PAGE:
5. Conclusions

The combinations of n-hexane fraction from the crude stem bark extract of Parkia biglobosa with the standard antibiotics used in this study displayed only synergistic and additive interactions. These observations suggest that the bark of the plant possesses bioactive constituents that could be used in combination therapy with standard antibiotics against pathogens. This report further showed that the activity of antibiotics to which pathogens had developed resistances could be enhanced by bioactive compounds that are present in the bark of P. biglobosa. This study also showed that n-hexane is a very good solvent to be considered for the extraction of antibiotic-resistant modulating biomolecules present in the bark of P. biglobosa. Although we did not run an assay to investigate side effects of n-hexane fraction of P. biglobosa on eukaryote cells, experimental reports from researchers such as [11,66,67,68] and the use of this plant in herbal medicament in some African countries (e.g., Mali, Cote d’Ivoire and Nigeria) prove that the fraction has negligible toxicity to eukaryotic cells. This explains the reason for the successful and wide usage of the plant in folklore medicine and suggests that formulations should be prepared for in vivo assay in an animal model. If successful, clinical trials should follow in order to establish a scientifically based regime in terms of quality and quantity. This kind of scientific-based regime will prevent the abuse of herbal-antibiotic therapy that has become more common, especially in this era of increasing infections caused by antibiotic-resistant pathogens. Since the extract from the plant’s bark is non-toxic to humans and is readily available, the n-hexane fraction-antibiotic formulation of this kind is expected to be more effective, safer and cheaper than antibiotics−antibiotic combination therapy in combating the infections caused by the pathogens used in this study. Finally, absolute knowledge on the potentiating power of the n-hexane fraction from the bark of P. biglobosa on synthetic antibiotics used in this study cannot be claimed until compounds that are responsible for the observed interactions are isolated; however, work on these compounds is underway.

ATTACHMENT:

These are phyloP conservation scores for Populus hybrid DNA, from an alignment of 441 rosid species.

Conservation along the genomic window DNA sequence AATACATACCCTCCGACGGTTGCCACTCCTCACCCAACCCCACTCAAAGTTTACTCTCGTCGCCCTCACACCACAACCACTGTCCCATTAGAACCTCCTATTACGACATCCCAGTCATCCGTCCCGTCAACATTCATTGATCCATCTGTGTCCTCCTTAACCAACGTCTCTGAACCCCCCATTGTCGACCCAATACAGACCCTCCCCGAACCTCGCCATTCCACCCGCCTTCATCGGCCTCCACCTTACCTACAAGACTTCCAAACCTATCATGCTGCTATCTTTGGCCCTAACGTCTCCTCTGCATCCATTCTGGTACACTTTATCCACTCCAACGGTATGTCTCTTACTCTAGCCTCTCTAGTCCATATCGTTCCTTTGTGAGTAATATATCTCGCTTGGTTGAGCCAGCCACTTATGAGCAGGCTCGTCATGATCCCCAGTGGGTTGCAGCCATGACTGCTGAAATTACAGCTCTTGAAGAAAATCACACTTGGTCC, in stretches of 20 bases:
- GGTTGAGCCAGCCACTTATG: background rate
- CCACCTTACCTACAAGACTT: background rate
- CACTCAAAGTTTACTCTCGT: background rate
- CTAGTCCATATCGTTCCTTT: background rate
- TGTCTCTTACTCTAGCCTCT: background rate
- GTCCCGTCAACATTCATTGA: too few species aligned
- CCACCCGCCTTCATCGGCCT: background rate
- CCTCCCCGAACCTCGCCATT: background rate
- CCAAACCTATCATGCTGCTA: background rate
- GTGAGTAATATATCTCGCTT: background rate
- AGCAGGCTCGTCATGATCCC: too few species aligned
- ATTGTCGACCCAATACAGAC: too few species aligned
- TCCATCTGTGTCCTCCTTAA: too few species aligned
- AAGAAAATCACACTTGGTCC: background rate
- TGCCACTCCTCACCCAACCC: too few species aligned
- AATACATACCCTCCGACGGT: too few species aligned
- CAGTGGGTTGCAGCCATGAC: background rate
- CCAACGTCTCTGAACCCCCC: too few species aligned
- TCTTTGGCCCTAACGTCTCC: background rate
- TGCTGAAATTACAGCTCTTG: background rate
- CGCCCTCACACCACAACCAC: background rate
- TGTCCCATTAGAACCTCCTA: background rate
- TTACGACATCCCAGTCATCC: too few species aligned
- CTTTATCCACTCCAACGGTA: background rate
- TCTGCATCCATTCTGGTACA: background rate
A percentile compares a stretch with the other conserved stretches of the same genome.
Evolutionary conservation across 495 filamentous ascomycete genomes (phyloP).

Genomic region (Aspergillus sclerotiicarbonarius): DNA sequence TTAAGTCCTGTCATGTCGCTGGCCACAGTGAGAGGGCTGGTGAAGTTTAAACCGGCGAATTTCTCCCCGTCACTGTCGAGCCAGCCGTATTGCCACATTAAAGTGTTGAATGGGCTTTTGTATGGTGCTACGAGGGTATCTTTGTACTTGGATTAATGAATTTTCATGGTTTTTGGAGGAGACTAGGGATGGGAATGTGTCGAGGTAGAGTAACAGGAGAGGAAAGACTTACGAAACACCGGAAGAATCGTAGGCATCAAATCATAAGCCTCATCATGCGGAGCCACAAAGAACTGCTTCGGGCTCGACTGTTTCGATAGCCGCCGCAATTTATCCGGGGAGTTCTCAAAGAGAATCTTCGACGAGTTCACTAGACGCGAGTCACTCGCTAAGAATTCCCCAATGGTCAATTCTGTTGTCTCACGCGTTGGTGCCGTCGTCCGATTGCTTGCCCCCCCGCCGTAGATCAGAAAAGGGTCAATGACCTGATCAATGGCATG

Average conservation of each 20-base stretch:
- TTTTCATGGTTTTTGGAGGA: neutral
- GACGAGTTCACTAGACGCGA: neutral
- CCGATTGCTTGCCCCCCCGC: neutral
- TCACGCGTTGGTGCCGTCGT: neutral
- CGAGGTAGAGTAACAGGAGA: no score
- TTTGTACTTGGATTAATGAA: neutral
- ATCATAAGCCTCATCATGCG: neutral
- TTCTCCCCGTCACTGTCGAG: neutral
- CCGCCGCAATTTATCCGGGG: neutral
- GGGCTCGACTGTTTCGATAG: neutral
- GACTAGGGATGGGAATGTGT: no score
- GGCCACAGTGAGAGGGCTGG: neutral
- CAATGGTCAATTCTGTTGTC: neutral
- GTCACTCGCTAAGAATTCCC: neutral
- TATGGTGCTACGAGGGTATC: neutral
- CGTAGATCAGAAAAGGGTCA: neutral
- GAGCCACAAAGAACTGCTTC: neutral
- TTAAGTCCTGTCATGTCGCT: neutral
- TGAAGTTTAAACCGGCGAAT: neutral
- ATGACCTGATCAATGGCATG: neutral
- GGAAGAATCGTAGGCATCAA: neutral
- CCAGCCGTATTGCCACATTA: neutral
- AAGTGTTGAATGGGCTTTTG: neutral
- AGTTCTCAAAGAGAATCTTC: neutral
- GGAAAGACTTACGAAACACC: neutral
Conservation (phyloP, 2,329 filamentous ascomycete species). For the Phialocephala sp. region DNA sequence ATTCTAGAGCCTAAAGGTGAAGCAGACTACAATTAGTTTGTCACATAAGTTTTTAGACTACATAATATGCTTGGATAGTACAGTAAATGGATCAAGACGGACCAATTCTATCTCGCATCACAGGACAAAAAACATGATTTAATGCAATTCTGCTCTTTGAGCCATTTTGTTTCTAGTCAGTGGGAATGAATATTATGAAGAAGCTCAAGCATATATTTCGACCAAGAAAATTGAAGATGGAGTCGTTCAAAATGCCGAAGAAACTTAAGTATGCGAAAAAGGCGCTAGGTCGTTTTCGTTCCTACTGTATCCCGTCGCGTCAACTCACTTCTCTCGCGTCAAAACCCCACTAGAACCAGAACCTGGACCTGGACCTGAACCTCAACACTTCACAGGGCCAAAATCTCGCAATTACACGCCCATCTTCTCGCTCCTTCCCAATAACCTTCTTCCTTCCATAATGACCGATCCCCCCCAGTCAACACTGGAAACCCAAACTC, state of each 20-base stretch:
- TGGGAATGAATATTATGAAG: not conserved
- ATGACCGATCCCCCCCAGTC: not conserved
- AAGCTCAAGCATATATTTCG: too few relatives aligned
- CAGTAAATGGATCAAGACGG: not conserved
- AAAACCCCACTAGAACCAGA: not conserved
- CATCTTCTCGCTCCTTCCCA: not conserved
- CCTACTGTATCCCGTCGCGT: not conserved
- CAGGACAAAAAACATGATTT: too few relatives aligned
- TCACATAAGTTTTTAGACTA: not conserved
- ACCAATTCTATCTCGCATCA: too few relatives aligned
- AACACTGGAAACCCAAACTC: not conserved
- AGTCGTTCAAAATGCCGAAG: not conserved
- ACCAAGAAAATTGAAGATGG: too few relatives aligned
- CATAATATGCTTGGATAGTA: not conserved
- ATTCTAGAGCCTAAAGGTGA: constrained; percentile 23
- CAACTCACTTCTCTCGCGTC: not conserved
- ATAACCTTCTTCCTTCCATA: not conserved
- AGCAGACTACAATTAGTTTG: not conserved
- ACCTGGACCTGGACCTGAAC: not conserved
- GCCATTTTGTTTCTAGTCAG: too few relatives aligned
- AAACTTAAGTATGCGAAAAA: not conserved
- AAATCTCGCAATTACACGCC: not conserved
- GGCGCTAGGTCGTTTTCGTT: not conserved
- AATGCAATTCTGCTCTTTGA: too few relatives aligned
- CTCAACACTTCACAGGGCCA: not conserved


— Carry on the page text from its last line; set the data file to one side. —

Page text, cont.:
Supplementary Materials

The following are available online at www.mdpi.com/2071-1050/9/2/228/s1, Table S1: Colony count for tetracycline and n-hexane fraction combination at 1 × MIC; Table S2: Colony count for streptomycin and n-hexane fraction combination at 1 × MIC; Table S3: Colony count for penicillin and n-hexane fraction combination at 1 × MIC; Table S4: Colony count for ampicillin and n-hexane fraction combination at 1 × MIC; Table S5: Colony count for tetracycline and n-hexane fraction combination at 1/2 × MIC; Table S6: Colony count for streptomycin and n-hexane fraction combination at 1/2 × MIC; Table S7: Colony count for penicillin and n-hexane fraction combination at 1/2 × MIC; Table S8: Colony count for ampicillin and n-hexane fraction combination at 1/2 × MIC; Table S9: The effect of the combination of n-hexane fraction and streptomycin on protein leakage from E. faecalis; Table S10: The effect of the combination of n-hexane fraction and streptomycin on protein leakage from Ps. Aureginosa; Table S11: Standard curve for bovine serum albumin; Figure S1: Caption Standard curve graph for bovine serum albumin.

Acknowledgments

We acknowledge HC Illoh of Botany Department and AO Adeloye of Chemistry Department, Obafemi Awolowo University, Ile-Ife, Nigeria for their contribution towards plant sample identification and FTIR analysis respectively. Our gratitude also goes to AEMREG, University of Fort Hare and Medical Research Council, South Africa for their technical and financial support. Figure S1: Caption Standard curve graph for bovine serum albumin.